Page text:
God put two precious friends in my life after we moved here and one of them is a runner (the other one says she only runs if someone is chasing her and to call the police if we ever see her running). See, my runner friend....she can legitimately call herself a runner. A full marathon and 4 half marathons under her belt. So since she was also signed up to run the March 4 half, and because I'm such a good friend, I tricked her. Into training me. I casually asked her one day if she wanted to run with me and she said sure, great! She had no idea what she was in for.
I didn't make it a half mile before I had to stop, gasping for breath and, doubled over from a cramp, cried out my confession, "I'm sorry! I lied! I'm not a runner! I need help! Call an ambulance or get a defibrillator something! Then check me into a psych ward! I'm crazy for thinking I can do this!"
My sweet friend just looked at me, apparently forgiving the trickery, and assured me that I was not crazy, I could do it, I would do it, and we would work on it together.
We started out slow...we would run a mile, then walk a bit, then run another mile....and so on. Then one day we ran three miles. Without stopping, That was huge for me. I was so excited until I realized that my ultimate goal was to run more than four times that distance. I told her again I'd never do it and I'd just sit on the curb and wait for the men in white coats to take me away. She shushed me up, saying again that I would and could and blah blah blah...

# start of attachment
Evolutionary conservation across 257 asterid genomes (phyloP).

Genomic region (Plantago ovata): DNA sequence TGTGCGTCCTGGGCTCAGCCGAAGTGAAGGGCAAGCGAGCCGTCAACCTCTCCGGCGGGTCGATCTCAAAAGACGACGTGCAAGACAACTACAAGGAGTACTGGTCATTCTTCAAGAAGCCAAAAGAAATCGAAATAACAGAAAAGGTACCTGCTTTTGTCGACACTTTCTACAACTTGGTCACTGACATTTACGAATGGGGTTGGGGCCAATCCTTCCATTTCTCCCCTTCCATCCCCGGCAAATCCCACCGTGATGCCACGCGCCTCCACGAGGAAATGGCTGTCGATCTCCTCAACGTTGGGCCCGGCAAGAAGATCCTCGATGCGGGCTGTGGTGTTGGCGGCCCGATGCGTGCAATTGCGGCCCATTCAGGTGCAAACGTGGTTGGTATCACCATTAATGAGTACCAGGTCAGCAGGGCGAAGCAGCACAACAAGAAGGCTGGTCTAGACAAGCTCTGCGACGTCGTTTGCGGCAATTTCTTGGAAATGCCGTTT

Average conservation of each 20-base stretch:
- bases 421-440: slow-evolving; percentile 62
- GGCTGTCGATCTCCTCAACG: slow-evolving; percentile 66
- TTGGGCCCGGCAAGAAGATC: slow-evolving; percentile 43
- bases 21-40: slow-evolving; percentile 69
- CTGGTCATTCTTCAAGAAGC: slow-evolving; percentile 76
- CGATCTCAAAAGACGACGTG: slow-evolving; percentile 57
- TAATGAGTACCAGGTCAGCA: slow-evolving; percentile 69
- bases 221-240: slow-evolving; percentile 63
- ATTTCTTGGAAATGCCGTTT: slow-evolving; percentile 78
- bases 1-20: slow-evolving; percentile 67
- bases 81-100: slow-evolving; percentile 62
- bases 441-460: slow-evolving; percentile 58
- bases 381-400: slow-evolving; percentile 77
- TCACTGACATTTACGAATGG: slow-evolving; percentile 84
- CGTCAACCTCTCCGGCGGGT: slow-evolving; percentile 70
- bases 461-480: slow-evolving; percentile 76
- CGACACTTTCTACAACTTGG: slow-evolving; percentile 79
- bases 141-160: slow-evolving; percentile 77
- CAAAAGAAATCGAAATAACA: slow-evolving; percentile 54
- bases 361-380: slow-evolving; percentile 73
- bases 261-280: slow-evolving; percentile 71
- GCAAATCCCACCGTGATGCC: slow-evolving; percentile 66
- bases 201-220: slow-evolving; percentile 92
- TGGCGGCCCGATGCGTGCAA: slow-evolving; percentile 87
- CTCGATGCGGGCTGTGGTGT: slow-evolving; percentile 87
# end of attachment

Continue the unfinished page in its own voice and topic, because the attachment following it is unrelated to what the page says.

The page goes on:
Then we started our long runs. We ran five miles one weekend. Then six. Then seven. Then eight. Then I lost a toenail. As I bandaged my bruised, throbbing toe with a Hello Kitty band-aid and lamented the fact that my newly pedicured toenail was going in the trash can I realized that I had hit two milestones.
.... the longest run I'd ever run or ever dreamed I could run and....
I could now legitimately call myself a runner.
A few things that get me through my long runs now are, ironically, the same things that get me through life.
I pray. A lot. I pray before I run and I pray while I run. I hide scripture in my heart and call it to mind when I need to.
When my feet feel heavy and like they don't want to take another step: He will make my feet like the feet of a deer. Ps. 18:3
When I feel like all my energy is drained and I have nothing else to give: But those who hope in the Lord will renew their strength. They will soar on wings like eagles, they will run and not grow weary. Is. 40:31
When my goal to finish strong seems unattainable and I just want to give up and quit: ...let us run with perseverance the race marked out for us. Let us fix our eyes on Jesus, the author and perfecter of our faith. Heb. 12:1-2